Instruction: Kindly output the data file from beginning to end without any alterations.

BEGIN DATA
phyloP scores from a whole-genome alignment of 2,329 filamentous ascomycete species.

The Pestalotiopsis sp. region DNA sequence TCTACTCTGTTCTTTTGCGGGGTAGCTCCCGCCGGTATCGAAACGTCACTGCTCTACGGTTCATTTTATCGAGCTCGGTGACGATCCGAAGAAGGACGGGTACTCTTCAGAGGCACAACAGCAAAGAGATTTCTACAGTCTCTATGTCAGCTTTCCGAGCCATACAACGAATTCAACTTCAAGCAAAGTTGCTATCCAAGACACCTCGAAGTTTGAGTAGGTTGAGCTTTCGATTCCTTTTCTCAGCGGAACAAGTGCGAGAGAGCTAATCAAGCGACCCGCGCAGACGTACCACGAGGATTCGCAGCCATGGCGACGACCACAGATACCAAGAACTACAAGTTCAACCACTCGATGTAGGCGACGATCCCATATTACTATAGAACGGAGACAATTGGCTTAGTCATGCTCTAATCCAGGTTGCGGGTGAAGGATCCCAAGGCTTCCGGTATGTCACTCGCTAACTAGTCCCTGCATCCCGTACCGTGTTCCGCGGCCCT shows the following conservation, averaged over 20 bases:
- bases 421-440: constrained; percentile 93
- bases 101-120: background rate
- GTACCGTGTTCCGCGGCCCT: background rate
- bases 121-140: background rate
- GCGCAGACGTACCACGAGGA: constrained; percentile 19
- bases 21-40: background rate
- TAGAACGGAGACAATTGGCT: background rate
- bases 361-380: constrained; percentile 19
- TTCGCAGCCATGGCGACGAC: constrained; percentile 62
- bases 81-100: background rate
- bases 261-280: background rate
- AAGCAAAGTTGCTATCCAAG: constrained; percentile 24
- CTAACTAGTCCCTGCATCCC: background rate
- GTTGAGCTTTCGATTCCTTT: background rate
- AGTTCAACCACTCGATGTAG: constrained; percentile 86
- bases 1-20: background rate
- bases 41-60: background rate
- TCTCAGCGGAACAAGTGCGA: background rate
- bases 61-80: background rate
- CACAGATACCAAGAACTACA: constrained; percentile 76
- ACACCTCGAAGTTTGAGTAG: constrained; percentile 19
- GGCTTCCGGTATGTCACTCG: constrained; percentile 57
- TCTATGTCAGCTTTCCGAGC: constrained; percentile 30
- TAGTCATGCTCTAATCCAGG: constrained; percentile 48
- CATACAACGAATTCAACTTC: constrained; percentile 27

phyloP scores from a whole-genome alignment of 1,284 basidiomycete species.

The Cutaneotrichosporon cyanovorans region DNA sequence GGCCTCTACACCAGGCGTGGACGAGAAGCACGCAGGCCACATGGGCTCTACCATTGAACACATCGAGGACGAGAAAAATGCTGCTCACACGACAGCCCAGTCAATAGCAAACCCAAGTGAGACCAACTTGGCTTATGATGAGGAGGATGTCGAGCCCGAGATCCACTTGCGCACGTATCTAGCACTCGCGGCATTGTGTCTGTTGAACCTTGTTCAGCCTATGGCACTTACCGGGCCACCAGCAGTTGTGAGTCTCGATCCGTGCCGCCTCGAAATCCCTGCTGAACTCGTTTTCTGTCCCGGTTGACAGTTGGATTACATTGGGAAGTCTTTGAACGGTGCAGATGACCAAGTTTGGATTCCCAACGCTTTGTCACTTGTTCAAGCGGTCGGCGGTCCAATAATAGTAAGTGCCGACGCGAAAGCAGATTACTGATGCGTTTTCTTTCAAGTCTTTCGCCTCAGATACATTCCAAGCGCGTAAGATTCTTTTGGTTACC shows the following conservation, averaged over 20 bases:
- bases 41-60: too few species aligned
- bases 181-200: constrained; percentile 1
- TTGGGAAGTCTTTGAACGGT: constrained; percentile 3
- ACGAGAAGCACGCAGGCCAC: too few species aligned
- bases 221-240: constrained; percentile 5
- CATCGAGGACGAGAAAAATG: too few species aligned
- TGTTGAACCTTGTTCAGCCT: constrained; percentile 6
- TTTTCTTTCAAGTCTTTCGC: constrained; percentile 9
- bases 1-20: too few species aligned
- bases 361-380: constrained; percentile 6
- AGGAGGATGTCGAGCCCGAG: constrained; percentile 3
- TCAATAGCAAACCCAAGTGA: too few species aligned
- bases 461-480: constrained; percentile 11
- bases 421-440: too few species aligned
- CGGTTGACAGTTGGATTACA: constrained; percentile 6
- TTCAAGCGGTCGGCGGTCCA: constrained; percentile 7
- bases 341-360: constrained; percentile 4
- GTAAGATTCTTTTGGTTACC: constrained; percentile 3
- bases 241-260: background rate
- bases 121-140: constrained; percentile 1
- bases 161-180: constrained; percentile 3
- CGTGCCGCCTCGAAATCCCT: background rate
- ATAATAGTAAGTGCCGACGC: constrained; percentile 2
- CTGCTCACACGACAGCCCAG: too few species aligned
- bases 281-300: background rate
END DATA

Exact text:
phyloP scores from a whole-genome alignment of 2,329 filamentous ascomycete species.

The Pestalotiopsis sp. region DNA sequence TCTACTCTGTTCTTTTGCGGGGTAGCTCCCGCCGGTATCGAAACGTCACTGCTCTACGGTTCATTTTATCGAGCTCGGTGACGATCCGAAGAAGGACGGGTACTCTTCAGAGGCACAACAGCAAAGAGATTTCTACAGTCTCTATGTCAGCTTTCCGAGCCATACAACGAATTCAACTTCAAGCAAAGTTGCTATCCAAGACACCTCGAAGTTTGAGTAGGTTGAGCTTTCGATTCCTTTTCTCAGCGGAACAAGTGCGAGAGAGCTAATCAAGCGACCCGCGCAGACGTACCACGAGGATTCGCAGCCATGGCGACGACCACAGATACCAAGAACTACAAGTTCAACCACTCGATGTAGGCGACGATCCCATATTACTATAGAACGGAGACAATTGGCTTAGTCATGCTCTAATCCAGGTTGCGGGTGAAGGATCCCAAGGCTTCCGGTATGTCACTCGCTAACTAGTCCCTGCATCCCGTACCGTGTTCCGCGGCCCT shows the following conservation, averaged over 20 bases:
- bases 421-440: constrained; percentile 93
- bases 101-120: background rate
- GTACCGTGTTCCGCGGCCCT: background rate
- bases 121-140: background rate
- GCGCAGACGTACCACGAGGA: constrained; percentile 19
- bases 21-40: background rate
- TAGAACGGAGACAATTGGCT: background rate
- bases 361-380: constrained; percentile 19
- TTCGCAGCCATGGCGACGAC: constrained; percentile 62
- bases 81-100: background rate
- bases 261-280: background rate
- AAGCAAAGTTGCTATCCAAG: constrained; percentile 24
- CTAACTAGTCCCTGCATCCC: background rate
- GTTGAGCTTTCGATTCCTTT: background rate
- AGTTCAACCACTCGATGTAG: constrained; percentile 86
- bases 1-20: background rate
- bases 41-60: background rate
- TCTCAGCGGAACAAGTGCGA: background rate
- bases 61-80: background rate
- CACAGATACCAAGAACTACA: constrained; percentile 76
- ACACCTCGAAGTTTGAGTAG: constrained; percentile 19
- GGCTTCCGGTATGTCACTCG: constrained; percentile 57
- TCTATGTCAGCTTTCCGAGC: constrained; percentile 30
- TAGTCATGCTCTAATCCAGG: constrained; percentile 48
- CATACAACGAATTCAACTTC: constrained; percentile 27

phyloP scores from a whole-genome alignment of 1,284 basidiomycete species.

The Cutaneotrichosporon cyanovorans region DNA sequence GGCCTCTACACCAGGCGTGGACGAGAAGCACGCAGGCCACATGGGCTCTACCATTGAACACATCGAGGACGAGAAAAATGCTGCTCACACGACAGCCCAGTCAATAGCAAACCCAAGTGAGACCAACTTGGCTTATGATGAGGAGGATGTCGAGCCCGAGATCCACTTGCGCACGTATCTAGCACTCGCGGCATTGTGTCTGTTGAACCTTGTTCAGCCTATGGCACTTACCGGGCCACCAGCAGTTGTGAGTCTCGATCCGTGCCGCCTCGAAATCCCTGCTGAACTCGTTTTCTGTCCCGGTTGACAGTTGGATTACATTGGGAAGTCTTTGAACGGTGCAGATGACCAAGTTTGGATTCCCAACGCTTTGTCACTTGTTCAAGCGGTCGGCGGTCCAATAATAGTAAGTGCCGACGCGAAAGCAGATTACTGATGCGTTTTCTTTCAAGTCTTTCGCCTCAGATACATTCCAAGCGCGTAAGATTCTTTTGGTTACC shows the following conservation, averaged over 20 bases:
- bases 41-60: too few species aligned
- bases 181-200: constrained; percentile 1
- TTGGGAAGTCTTTGAACGGT: constrained; percentile 3
- ACGAGAAGCACGCAGGCCAC: too few species aligned
- bases 221-240: constrained; percentile 5
- CATCGAGGACGAGAAAAATG: too few species aligned
- TGTTGAACCTTGTTCAGCCT: constrained; percentile 6
- TTTTCTTTCAAGTCTTTCGC: constrained; percentile 9
- bases 1-20: too few species aligned
- bases 361-380: constrained; percentile 6
- AGGAGGATGTCGAGCCCGAG: constrained; percentile 3
- TCAATAGCAAACCCAAGTGA: too few species aligned
- bases 461-480: constrained; percentile 11
- bases 421-440: too few species aligned
- CGGTTGACAGTTGGATTACA: constrained; percentile 6
- TTCAAGCGGTCGGCGGTCCA: constrained; percentile 7
- bases 341-360: constrained; percentile 4
- GTAAGATTCTTTTGGTTACC: constrained; percentile 3
- bases 241-260: background rate
- bases 121-140: constrained; percentile 1
- bases 161-180: constrained; percentile 3
- CGTGCCGCCTCGAAATCCCT: background rate
- ATAATAGTAAGTGCCGACGC: constrained; percentile 2
- CTGCTCACACGACAGCCCAG: too few species aligned
- bases 281-300: background rate